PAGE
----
Timber is used in the manufacture of.......

  • textiles
  • tyres
  • lenses
  • toothbrushes
  • napkins
  • newsprint
  • packaging material
  • food thickeners
  • tissues
  • building materials
  • flooring
  • cabinets
  • panelling
  • boats
  • gunstocks

Non Timber Forest Products

As important as timber are the non-wood products that are procured from forests. Known as NTFP or NWFP (non-timber or non-wood forest products) These include all biological products extracted from forests apart from timber.

Economic implications

About 150 types of NTFP are significant in international trade. They are also increasingly being acknowledged for their role in sustainable development and conservation of biological diversity.

The value of non-wood forest product removals was estimated at US$18.5 billion in 2005, with food products accounting for the biggest share.

Up to 80% of the population in developing countries depend on NTFP for subsistence, both economically and for nutrition. NTFP are especially important to women in developing countries from Latin America, Asia, Africa and Far East.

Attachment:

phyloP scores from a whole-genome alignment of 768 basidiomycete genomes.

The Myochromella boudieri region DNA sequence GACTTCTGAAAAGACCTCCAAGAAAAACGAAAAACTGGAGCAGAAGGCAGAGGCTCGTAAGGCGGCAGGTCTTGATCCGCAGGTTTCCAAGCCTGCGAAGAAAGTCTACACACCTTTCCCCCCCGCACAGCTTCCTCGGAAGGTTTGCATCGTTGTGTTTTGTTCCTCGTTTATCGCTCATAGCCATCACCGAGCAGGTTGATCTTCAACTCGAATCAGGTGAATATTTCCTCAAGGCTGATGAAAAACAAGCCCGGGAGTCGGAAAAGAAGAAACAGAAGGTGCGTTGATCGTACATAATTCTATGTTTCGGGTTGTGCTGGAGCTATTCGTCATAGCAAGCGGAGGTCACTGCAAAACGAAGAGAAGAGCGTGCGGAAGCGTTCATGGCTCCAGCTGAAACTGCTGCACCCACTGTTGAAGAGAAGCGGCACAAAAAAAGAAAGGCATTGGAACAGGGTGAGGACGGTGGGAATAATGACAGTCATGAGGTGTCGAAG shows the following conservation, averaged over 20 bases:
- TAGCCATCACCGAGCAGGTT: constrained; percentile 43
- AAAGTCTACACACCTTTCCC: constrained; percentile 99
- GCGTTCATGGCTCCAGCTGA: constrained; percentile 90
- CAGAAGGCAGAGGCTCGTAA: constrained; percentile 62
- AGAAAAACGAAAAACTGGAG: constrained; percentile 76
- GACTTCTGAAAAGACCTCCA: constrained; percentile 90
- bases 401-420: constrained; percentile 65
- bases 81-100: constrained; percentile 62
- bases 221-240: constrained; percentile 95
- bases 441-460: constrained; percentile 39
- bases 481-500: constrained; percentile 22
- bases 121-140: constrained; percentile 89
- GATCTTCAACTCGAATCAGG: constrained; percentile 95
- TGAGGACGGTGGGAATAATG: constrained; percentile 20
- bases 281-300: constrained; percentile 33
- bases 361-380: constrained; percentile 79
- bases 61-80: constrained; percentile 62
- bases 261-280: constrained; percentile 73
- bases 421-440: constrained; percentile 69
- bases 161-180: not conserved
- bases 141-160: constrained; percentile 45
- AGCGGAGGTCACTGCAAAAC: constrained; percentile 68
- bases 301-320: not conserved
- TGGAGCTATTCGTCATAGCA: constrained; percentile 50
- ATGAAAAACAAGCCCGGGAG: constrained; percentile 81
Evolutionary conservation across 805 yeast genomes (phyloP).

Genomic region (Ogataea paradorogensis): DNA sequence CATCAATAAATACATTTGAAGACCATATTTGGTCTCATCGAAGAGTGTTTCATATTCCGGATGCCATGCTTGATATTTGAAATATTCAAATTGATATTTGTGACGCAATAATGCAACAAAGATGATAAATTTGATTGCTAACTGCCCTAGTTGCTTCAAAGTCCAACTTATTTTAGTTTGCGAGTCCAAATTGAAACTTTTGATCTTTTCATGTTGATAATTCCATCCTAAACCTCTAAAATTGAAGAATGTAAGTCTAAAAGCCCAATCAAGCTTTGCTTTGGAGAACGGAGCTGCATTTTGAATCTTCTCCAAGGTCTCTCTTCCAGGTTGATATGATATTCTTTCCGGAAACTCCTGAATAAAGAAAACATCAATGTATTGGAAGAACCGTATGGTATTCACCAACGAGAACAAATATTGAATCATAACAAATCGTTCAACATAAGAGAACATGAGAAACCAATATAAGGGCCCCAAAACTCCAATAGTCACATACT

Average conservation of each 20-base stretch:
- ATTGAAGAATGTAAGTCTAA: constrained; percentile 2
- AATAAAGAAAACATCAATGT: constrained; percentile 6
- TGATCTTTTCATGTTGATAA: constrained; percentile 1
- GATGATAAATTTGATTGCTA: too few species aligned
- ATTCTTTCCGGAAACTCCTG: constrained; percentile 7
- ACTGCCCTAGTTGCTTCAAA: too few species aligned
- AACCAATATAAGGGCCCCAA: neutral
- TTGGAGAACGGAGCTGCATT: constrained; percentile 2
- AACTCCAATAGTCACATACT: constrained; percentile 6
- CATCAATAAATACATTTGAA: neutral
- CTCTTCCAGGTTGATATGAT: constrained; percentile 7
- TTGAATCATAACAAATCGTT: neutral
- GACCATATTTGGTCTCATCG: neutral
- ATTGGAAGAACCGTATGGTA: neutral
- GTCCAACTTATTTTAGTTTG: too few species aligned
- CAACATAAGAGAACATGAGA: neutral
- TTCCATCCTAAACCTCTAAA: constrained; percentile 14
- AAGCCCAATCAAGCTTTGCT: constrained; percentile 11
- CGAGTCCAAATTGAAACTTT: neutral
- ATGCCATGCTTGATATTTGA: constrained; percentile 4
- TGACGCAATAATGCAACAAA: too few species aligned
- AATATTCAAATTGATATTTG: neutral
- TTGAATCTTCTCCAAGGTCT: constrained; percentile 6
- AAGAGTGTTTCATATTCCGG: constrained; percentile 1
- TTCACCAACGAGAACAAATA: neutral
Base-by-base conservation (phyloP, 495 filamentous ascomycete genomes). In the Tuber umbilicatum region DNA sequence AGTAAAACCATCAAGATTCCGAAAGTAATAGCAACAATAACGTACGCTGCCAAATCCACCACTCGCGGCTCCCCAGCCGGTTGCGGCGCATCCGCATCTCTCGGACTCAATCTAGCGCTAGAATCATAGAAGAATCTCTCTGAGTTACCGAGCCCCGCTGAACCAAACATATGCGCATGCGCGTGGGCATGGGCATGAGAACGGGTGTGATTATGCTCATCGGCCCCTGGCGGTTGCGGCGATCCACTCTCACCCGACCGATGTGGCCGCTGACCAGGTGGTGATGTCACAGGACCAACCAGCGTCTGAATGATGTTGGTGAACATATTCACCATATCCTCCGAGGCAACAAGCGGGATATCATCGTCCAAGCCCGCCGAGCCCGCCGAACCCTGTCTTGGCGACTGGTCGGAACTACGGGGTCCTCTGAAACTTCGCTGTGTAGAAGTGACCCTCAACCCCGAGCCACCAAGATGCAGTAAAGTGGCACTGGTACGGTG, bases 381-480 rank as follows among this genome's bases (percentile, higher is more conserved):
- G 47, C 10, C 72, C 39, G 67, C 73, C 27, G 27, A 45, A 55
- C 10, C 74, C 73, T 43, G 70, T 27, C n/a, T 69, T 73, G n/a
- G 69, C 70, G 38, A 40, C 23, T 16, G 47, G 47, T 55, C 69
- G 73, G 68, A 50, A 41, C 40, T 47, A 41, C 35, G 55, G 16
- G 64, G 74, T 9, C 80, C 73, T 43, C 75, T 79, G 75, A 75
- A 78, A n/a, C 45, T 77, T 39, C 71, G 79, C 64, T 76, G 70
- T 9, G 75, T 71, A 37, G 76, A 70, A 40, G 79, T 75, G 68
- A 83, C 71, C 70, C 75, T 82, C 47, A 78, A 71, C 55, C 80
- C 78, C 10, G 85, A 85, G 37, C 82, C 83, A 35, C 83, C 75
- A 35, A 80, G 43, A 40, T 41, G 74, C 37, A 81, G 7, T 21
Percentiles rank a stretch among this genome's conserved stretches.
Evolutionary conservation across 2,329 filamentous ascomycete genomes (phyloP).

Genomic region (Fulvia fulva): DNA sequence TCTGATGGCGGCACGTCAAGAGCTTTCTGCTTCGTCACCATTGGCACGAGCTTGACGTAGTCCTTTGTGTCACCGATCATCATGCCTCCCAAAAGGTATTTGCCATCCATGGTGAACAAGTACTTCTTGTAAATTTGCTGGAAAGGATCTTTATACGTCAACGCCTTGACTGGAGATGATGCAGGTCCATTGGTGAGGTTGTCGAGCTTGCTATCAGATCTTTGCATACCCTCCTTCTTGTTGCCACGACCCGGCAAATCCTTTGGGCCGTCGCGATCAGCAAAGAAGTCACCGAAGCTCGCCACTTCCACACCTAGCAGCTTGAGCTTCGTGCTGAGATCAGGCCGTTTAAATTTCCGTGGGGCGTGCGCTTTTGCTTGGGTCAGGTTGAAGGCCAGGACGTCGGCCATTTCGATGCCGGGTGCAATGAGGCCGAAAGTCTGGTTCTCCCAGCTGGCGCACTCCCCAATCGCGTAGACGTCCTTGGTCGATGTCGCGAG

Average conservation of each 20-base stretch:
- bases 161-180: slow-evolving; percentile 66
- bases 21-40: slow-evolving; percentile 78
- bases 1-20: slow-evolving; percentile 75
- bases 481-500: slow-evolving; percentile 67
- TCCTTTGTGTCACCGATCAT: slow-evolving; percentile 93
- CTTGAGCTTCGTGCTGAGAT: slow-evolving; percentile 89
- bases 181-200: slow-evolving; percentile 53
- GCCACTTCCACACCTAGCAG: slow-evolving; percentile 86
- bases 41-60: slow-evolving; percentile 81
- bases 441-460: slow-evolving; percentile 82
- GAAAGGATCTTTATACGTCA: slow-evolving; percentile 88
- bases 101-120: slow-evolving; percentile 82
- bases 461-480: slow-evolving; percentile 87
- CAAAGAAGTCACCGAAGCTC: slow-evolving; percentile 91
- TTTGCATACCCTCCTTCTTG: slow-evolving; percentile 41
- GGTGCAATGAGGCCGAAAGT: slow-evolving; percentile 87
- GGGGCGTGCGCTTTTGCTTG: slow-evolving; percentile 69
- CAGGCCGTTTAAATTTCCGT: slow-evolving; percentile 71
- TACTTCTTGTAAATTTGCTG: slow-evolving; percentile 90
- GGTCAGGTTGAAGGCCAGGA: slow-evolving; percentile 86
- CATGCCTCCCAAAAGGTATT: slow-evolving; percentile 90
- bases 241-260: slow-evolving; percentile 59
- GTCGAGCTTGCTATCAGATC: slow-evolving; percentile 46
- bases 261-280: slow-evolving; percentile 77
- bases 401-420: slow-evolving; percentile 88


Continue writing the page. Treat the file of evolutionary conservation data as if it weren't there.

Problems faced by NTFP

Though conservation agencies are addressing the issue of sustainable production of NTFP, there are a number of challenges to be met, some of which include the disappearing forest cover, inequitable market access of marginalised populations and the monopolisation of high - value NTFP by logging and poaching mafia.

There are still gaps in our understanding of NTFPs and their importance. Existing knowledge is not well documented, and policy development is still largely disconnected from experiences from the field.
The challenge for the coming years is to develop proper tools and methods for sustainable extraction of NTFP and regulation of its trade.

What are NTFP?

Edible NTFP
  • fruit
  • nuts
  • mushrooms
  • spices
  • condiments
  • animals
  • edible plants
  • honey
  • oils
  • fish
Non Edible NTFP
  • rubber
  • resins
  • gums
  • medicinal products
  • oils for cosmetics
  • grasses
  • bamboo
  • ornamental plants
  • insect products
Aloe vera Aloe barbadensis Gel-like sap high in pectin - used in cosmetics & pharmaceuticals ... / ©: WWF / Martin HARVEY
Aloe vera Aloe barbadensis Gel-like sap high in pectin - used in cosmetics & pharmaceuticals Africa.
© WWF / Martin HARVEY

Managing forests responsibly

It has been proven that responsible forest management involves harvesting that minimises the disturbance to the wider forest ecology.